Your Missing Links Are Here (12 February 2021)
By: Karen O'Hanlon Cohrt - Feb. 12, 2021
- Cas13-based CRISPR test for SARS-CoV-2 from UC Santa Barbara shows high sensitivity for asymptomatic screening. The test, known as CREST, combines the specificity of CRISPR and the sensitivity and robustness of PCR with easy-to-access cheap reagents and equipment, and the most recent findings were published this week. We interviewed the lead researcher to learn about the development CREST last year.
- Researchers from the US, UK and Brazil have created tiny, brain-like ‘organoids’ that contain a gene variant harboured by two extinct human relatives, Neanderthals and Denisovans. The researchers used CRISPR–Cas9 to introduce the extinct form of a gene called NOVA1 into human pluripotent stem cells and cultured these further to develop brain organoids. It is hoped that these Neanderthal-like mini brains can shed light on the genetic pathways that allowed human brains to evolve. The findings were published in Science today.
- Research led at the Icahn School of Medicine at Mount Sinai has utilised CRISPR to build a cellular model that recapitulates early to late stage evolution of acute myeloid leukemia. The researchers used CRISPR to make step-wise driver mutations that lead to malignancy, and then mapped transcriptional and chromatic changes over time, revealing certain events that may be worth targeting therapeutically. The findings were published in Cell Stem Cell earlier this week.
- Scientists from ChristianaCare’s Gene Editing Institute (US) have developed an affordable, downloadable app that scans for potential off-target edits that may occur when CRISPR is used to correct disease-causing mutations. The open-source app, known as DECODR, is based on an algorithm that can predict off-target edits through analysis of sequence data. The findings were published in The CRISPR Journal this week, and a free version of the software is available here.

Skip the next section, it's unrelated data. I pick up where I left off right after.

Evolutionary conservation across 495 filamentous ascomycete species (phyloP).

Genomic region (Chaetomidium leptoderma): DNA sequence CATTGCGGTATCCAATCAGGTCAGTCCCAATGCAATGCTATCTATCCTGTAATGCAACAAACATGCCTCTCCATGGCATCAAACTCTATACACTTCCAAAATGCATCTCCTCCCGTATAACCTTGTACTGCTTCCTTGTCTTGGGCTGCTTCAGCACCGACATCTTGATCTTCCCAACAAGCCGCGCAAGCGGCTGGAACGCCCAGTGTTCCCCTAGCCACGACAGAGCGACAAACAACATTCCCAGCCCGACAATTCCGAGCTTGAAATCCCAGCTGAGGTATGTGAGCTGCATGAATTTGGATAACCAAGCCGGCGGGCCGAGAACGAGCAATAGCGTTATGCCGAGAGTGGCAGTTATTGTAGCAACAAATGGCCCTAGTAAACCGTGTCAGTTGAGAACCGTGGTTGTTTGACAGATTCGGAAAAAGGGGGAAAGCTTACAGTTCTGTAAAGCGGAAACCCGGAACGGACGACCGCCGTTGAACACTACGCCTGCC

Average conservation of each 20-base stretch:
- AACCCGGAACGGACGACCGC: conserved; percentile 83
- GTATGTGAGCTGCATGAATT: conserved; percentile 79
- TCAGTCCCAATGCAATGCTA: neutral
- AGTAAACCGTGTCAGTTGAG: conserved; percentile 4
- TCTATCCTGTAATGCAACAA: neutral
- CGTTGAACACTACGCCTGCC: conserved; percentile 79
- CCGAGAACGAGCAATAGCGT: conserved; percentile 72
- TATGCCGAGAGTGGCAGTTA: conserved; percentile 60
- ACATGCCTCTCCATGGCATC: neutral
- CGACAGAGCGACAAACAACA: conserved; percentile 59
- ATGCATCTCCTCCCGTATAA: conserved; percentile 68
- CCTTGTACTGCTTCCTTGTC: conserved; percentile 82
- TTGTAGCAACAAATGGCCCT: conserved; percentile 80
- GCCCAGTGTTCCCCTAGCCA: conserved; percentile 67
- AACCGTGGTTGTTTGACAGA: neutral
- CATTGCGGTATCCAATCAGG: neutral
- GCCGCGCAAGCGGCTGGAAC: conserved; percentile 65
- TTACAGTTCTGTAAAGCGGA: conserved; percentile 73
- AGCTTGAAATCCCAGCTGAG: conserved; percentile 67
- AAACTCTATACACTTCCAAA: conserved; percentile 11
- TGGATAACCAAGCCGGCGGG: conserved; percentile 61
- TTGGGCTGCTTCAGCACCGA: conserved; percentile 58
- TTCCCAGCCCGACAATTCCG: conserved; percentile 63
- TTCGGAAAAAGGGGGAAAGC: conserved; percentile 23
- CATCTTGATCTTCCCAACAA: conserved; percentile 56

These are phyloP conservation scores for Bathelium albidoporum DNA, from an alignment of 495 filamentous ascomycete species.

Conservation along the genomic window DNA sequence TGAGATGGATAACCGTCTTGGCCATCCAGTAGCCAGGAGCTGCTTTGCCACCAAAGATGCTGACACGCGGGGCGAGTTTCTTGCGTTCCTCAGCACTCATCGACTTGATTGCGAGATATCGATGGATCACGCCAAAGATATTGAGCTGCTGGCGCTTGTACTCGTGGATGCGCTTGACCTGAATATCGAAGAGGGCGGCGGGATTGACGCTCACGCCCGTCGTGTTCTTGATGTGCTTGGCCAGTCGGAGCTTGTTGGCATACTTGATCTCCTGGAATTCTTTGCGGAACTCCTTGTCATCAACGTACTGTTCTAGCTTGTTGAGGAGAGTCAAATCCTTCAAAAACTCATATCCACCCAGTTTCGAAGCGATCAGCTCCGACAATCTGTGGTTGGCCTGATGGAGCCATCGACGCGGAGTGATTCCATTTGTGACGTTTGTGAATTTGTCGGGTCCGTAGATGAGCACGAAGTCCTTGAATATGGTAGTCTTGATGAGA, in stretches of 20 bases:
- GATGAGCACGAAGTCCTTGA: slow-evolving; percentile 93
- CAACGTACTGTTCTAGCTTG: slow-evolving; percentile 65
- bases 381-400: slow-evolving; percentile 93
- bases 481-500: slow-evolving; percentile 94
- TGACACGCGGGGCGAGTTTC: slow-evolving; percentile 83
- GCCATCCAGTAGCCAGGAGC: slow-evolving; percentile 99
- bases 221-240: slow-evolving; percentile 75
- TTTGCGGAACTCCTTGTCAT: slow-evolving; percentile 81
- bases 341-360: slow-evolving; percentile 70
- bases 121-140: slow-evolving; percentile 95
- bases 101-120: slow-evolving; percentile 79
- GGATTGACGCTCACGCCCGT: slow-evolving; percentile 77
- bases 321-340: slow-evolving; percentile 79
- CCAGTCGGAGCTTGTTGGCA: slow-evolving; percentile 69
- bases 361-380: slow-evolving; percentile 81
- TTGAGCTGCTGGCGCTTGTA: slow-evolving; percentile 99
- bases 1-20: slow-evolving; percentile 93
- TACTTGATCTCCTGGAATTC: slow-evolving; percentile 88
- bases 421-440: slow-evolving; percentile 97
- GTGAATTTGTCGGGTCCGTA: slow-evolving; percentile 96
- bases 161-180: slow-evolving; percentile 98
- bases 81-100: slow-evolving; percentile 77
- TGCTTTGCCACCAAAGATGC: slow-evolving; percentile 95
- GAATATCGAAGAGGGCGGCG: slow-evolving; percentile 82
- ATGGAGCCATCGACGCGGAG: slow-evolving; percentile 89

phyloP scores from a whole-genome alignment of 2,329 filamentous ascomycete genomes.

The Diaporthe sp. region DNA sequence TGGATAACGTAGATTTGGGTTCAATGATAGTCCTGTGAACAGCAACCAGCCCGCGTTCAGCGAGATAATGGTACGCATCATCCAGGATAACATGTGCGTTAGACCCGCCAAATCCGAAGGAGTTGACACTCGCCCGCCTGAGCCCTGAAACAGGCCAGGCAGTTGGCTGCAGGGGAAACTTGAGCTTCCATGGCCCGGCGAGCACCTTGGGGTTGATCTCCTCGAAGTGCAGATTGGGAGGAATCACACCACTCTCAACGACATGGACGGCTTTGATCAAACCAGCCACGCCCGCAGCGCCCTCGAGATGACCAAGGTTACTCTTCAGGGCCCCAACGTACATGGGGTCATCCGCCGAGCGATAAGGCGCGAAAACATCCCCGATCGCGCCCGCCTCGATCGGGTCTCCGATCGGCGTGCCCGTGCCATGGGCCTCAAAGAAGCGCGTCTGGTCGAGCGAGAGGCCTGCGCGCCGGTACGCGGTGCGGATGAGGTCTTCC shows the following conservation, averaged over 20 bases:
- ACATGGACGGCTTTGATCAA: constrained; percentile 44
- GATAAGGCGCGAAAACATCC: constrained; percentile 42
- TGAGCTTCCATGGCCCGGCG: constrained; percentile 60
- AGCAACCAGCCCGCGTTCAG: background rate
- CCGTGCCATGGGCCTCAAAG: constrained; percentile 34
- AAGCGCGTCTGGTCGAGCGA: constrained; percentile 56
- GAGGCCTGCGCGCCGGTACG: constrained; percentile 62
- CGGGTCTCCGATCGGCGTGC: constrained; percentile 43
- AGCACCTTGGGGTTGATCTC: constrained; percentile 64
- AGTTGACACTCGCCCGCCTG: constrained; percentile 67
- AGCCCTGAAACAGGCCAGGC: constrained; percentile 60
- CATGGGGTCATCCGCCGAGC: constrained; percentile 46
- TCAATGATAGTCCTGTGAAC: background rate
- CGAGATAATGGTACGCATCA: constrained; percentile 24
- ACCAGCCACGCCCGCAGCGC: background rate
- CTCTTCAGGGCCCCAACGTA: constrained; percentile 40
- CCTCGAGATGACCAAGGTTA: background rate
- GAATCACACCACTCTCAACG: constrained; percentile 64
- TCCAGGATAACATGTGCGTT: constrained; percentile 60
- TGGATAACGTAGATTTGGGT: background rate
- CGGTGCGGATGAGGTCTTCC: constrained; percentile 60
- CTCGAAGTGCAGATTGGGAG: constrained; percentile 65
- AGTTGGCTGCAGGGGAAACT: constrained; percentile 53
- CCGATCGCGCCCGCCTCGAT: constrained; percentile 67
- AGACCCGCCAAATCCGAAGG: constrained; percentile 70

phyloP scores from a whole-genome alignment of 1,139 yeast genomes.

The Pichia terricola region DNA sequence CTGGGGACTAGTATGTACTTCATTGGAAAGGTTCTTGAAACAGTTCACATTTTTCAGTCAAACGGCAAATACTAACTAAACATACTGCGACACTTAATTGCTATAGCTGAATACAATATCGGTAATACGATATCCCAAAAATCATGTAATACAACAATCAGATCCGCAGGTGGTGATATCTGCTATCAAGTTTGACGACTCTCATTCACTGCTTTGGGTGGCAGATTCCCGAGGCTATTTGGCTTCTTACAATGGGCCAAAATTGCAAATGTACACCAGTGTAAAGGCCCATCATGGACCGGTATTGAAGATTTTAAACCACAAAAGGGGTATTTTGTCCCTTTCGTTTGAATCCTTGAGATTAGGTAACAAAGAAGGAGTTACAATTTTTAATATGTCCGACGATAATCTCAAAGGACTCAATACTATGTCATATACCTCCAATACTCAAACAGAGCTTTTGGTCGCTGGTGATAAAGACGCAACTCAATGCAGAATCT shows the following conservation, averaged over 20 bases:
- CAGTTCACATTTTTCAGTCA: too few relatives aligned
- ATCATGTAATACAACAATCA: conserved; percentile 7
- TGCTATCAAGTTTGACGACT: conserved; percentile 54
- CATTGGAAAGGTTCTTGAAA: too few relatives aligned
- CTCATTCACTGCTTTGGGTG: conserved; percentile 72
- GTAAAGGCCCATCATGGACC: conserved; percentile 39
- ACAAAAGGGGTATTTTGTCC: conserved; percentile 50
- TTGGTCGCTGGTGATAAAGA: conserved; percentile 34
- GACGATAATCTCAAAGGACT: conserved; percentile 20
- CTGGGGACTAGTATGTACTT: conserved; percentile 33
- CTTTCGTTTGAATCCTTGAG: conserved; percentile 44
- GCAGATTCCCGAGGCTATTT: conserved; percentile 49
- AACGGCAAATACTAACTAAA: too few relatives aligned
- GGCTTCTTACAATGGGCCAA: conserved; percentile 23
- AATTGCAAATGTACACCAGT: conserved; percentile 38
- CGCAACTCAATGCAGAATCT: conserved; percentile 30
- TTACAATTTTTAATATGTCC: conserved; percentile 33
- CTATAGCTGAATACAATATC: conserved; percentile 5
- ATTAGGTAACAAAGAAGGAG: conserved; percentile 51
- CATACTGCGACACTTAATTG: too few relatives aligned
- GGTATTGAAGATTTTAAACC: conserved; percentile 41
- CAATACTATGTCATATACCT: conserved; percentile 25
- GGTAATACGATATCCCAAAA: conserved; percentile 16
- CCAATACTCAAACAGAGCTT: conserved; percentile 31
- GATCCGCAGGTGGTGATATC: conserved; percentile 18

- Researchers from Rice University in the US have built a programmable chromatin kinase by directly fusing nuclease-dead Cas9 (dCas9) to a hyperactive, truncated variant of the human MSK1 histone kinase. The programmable kinase, called dCas9-dMSK1, can target specific histones and influence gene activation. The work represents a step forward in epigenome editing and the findings were published in Nature Communications this week.
- The Kleinstiver Lab at Massachusetts General Hospital and Harvard Medical School have published their protocol for the HT-PAMDA assay, a high-throughput PAM determination that can characterise hundreds of Cas enzymes in parallel.
- AbbVie and Caribou Biosciences have announced a collaboration and license agreement for two next-generation off-the-shelf CAR-T cell products. The $40M deal will see Caribou’s next-generation Cas12a CRISPR hybrid RNA-DNA (chRDNA) genome editing and cell therapy technologies used to engineer CAR-T cells that can withstand host immune attack. AbbVie will lead all clinical development, commercialisation, and manufacturing efforts. You can read the companies’ press release here.